WHEN talking about bees there’s a species that comes to everyone’s mind, the honey bee. Not only is this only one species of the breadth of bees we have, it is also a farmed animal. Originating from Africa, honey bees are farmed all around the world. Yet we have a huge diversity of wild bees that don’t get a mention when the ‘bee’ word is called. We’re going to introduce you to some of the wild bees you can spot in our Island and hopefully get you out spotting them on a sunny day.
Firstly, what is a bee? A bee belongs to the insecta class. In this group we have bees, wasps, ants, dragonflies, beetles and bugs to name a few. Insects are animals that have six legs, they have segmented bodies and paired segmented legs. All insects have an exoskeleton and this hard outer body molts and changes as the animal grows.
The order for bees is hymenoptera. In this order we also have wasps and ants. Surprisingly looking at bee evolution they are commonly related to wasps. Around 120 million years ago bees evolved from predatory wasps and began their specialisation towards feeding solely off the pollen from flowers – becoming vegetarians. Hunting wasps, the kind that like to steal your ice cream, are the closest living relatives to bees.
Identifying a bee from other insects takes some practice but there are some key features to look for.
Body: Bee bodies, like all insects, are made up of a head, thorax and abdomen. Looking at their bodies you’ll see that most bees are hairy and it’s these hairs which help with pollen collection and pollination.
Hind legs: Look at the hind legs; some collect pollen in tight pollen baskets while others are messier, collecting it over their abdomen hairs and legs.
Eyes: Bees have two compound eyes at the side of their heads. There are some other insects that look really similar to bees so check for the following – if the eyes join on the top of the insect’s head then it’s not a bee and mostly likely a hover fly. Bees also have three simple eyes on the top of their head called ocelli which is essential for their navigation system. These ocelli allow them to travel long distances, map their routes and return safely in the same day.
Wings: They have four individual wings. The wings are laced with veins which create smaller cells and these can be a tool for species identification.
Bumblebees are a group of bees that are commonly thought of when talking about wild bees. These big bees were historically called humble-bees and they are a social bee; creating a colony with a queen producing female workers. They are more commonly found in higher latitudes along the Northern Hemisphere and their hairy bodies are perfectly adapted to colder climates.
In Jersey we have six species of bumblebee – buff-tailed bumblebee, common carder bee, early bumblebee, garden bumblebee, red-tailed bumblebee and tree bumblebee. Many of the bumblebee species have small nests of up to 500 workers. Over the winter new queens hibernate while the colony dies off. This is one reason why bumblebee numbers take a long time to recover from declines as their ecology means every year the colony starts afresh.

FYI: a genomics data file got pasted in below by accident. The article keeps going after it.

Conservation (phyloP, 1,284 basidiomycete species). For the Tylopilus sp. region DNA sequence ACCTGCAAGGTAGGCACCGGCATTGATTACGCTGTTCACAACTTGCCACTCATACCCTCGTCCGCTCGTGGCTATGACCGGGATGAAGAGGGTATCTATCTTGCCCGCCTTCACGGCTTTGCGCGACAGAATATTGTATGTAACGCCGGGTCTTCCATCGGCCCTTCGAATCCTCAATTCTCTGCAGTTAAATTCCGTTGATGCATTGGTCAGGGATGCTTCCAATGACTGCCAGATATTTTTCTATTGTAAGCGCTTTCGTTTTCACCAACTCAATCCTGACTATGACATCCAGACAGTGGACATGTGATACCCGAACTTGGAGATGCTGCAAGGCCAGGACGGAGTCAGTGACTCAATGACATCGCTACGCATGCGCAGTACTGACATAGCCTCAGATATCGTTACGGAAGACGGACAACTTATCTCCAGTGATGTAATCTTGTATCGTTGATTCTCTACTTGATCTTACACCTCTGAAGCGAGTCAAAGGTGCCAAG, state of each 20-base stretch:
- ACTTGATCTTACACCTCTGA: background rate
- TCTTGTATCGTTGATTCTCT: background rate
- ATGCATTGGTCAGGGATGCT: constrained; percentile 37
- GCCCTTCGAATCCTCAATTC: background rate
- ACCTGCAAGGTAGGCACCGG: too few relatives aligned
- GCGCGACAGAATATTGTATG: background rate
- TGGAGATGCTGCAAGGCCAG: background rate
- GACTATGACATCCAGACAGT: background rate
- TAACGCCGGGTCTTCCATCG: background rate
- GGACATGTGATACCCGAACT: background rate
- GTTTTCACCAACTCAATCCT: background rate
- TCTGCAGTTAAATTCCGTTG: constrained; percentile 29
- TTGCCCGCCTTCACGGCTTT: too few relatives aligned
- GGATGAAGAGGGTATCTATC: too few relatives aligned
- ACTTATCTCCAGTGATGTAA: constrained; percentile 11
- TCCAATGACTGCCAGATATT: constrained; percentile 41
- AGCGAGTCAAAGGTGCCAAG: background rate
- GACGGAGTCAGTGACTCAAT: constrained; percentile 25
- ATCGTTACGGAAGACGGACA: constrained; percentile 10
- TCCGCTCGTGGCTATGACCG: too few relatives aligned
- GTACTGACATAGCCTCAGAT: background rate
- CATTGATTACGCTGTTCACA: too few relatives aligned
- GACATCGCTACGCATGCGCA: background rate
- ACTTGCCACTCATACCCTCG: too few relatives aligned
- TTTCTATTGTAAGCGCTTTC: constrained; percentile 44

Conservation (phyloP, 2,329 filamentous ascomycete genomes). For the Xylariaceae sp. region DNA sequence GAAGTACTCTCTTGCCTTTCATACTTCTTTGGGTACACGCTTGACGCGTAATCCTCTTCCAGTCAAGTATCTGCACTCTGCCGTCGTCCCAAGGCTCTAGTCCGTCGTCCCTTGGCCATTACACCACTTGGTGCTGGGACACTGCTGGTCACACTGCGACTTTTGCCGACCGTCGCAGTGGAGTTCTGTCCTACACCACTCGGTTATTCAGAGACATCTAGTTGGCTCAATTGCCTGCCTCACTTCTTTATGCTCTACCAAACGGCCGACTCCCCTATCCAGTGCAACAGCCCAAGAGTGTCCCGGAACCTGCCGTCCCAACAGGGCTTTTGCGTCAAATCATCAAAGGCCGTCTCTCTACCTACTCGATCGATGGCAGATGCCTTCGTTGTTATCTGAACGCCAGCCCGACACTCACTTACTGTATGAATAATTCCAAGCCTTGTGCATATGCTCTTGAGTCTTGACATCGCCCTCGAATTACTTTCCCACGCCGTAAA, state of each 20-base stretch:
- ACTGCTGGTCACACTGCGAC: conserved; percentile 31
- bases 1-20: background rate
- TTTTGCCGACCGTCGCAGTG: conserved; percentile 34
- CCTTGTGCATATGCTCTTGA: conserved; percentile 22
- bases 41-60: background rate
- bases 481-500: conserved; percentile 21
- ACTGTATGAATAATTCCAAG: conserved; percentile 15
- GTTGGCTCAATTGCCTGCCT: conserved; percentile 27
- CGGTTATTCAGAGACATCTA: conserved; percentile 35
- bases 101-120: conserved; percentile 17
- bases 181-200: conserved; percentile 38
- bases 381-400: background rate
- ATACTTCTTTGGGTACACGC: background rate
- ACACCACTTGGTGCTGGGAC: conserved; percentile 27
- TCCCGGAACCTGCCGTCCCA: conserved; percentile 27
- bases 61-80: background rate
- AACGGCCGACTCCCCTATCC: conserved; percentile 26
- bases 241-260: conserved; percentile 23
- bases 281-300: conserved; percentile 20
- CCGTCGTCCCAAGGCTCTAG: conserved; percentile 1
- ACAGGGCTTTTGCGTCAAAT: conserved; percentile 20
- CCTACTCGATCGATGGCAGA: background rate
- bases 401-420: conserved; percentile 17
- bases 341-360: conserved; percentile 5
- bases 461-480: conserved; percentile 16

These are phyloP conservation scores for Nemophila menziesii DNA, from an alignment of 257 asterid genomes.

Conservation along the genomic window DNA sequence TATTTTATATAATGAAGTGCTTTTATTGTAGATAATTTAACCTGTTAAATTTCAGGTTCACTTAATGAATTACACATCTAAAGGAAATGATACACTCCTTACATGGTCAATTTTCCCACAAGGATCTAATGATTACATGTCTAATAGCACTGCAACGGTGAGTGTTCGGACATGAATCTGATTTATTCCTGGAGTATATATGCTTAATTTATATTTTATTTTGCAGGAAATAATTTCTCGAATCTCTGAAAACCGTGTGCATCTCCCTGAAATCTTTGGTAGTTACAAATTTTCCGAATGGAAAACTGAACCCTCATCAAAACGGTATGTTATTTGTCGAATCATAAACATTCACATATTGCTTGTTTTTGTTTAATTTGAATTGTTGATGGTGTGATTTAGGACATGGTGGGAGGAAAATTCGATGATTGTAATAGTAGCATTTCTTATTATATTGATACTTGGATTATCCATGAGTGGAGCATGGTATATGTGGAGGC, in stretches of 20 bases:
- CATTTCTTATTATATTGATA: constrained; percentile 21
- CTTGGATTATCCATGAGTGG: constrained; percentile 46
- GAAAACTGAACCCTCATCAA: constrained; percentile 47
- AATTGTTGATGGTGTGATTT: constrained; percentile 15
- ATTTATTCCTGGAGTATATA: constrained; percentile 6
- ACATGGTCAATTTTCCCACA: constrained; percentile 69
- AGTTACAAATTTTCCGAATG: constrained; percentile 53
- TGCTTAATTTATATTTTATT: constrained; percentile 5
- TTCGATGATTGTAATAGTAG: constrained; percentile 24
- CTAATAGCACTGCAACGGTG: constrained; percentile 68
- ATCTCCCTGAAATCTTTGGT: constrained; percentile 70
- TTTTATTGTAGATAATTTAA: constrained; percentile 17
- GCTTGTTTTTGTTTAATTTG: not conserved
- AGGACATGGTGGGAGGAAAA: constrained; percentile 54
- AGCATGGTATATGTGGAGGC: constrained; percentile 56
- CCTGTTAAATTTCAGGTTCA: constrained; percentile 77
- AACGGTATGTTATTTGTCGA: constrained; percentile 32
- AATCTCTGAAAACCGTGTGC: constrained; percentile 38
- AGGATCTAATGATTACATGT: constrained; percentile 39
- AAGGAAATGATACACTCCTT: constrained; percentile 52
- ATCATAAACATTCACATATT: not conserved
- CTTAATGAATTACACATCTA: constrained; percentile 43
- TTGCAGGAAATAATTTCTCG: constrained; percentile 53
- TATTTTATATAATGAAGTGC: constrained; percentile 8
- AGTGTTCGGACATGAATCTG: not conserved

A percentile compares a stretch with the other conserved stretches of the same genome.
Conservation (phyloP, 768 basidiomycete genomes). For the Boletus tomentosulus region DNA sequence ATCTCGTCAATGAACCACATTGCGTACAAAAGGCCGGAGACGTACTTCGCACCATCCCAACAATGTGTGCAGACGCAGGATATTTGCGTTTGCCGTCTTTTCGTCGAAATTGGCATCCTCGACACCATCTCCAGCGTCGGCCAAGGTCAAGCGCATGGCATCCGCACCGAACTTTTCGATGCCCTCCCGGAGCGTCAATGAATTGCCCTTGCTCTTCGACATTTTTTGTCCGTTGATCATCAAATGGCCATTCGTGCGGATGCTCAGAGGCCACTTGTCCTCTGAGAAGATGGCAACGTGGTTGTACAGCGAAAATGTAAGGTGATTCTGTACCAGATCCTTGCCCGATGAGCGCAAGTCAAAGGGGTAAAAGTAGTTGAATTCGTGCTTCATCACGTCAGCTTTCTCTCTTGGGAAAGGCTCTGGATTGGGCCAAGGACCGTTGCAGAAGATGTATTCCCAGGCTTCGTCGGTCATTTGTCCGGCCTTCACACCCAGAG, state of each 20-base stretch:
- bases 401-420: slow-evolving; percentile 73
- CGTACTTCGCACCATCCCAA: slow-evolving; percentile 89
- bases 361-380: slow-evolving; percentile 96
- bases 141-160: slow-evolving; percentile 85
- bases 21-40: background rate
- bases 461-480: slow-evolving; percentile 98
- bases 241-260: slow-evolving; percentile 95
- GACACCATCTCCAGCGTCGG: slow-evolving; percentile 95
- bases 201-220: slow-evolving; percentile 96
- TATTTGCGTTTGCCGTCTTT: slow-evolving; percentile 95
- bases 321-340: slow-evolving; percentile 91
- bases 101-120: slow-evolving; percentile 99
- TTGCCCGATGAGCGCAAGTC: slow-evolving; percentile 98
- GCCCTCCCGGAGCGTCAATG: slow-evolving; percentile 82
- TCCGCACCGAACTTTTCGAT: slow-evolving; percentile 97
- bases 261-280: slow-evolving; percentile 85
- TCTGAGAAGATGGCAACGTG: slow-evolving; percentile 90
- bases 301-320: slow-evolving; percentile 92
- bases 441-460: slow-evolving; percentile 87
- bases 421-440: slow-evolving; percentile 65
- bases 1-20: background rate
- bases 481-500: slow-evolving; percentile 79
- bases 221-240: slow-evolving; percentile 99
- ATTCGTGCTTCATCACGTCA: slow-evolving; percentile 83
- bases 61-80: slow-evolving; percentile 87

Mining bees as their name suggest mine into the soil and they require bare, crumbly ground that is easy to dig into. Their holes can be found on the soil floor but also in roadside verges where erosion has cleared vegetation, exposing the soil. You can spot in Jersey the tawny mining bee (Andrena fulva), which is a bright orange-red bee. Mining bees are solitary, with the female working individually to collect pollen to provide for her egg which she’ll lay in the soil. If you spend time watching mining bees around their nest holes you can spot the females entering the active holes.
Mason bee is a common name for bees in the genus osmia and is called so because of their use of mud in their nests. They are the most common bee to find using bee hotels that people buy for their gardens. They need cracks, cavities and tubes to use for nests and naturally would use hollow stems and holes in wood made from other insects such as beetles.
In Jersey you can spot the red-mason bee which creates chambers within the tubes, laying a single egg in each before closing it off with the mason wall she makes. Come spring the new adult bees break through the walls and exit out into the world.
Leafcutter bees explain in their name what they do – they cut leaves. These leaves are used as a nesting material in the same hole types as the mason bees and you may find this bee using your bee hotels.
This is a solitary bee species and a female will line the tubes with leaves. She is creating segments where in each one she collects pollen and lays and egg before closing up the nesting nursery and continuing down the tube. Each chamber is home to one egg and the female will continue until the tube is filled, closing off the end with a leaf. When the new adult bees are ready to emerge come spring they chew their way through the chambers and exit.
In both mason and leafcutter bees the female bee will lay the male’s egg at the closest end to the exit. This is so when the males emerge first they hang around the tubes to wait for emerging females for mating. Although called solitary bees you may often see many individuals of the same species in the same area. It is thought this is a safety in numbers strategy of survival and although they live as neighbours they don’t help each other out.
There are still lots more bees we could talk about and if you would like to learn more I recommend: Field Guide to the Bees of Great Britain and Ireland (Bloomsbury Wildlife Guides) by author Steven Falk, illustrated by Richard Lewington. Or if you want a bee novel then this book Buzz: The Nature and Necessity of Bees by Thor Hanson, which is available at Jersey Library, and is an amazing read on wild bees.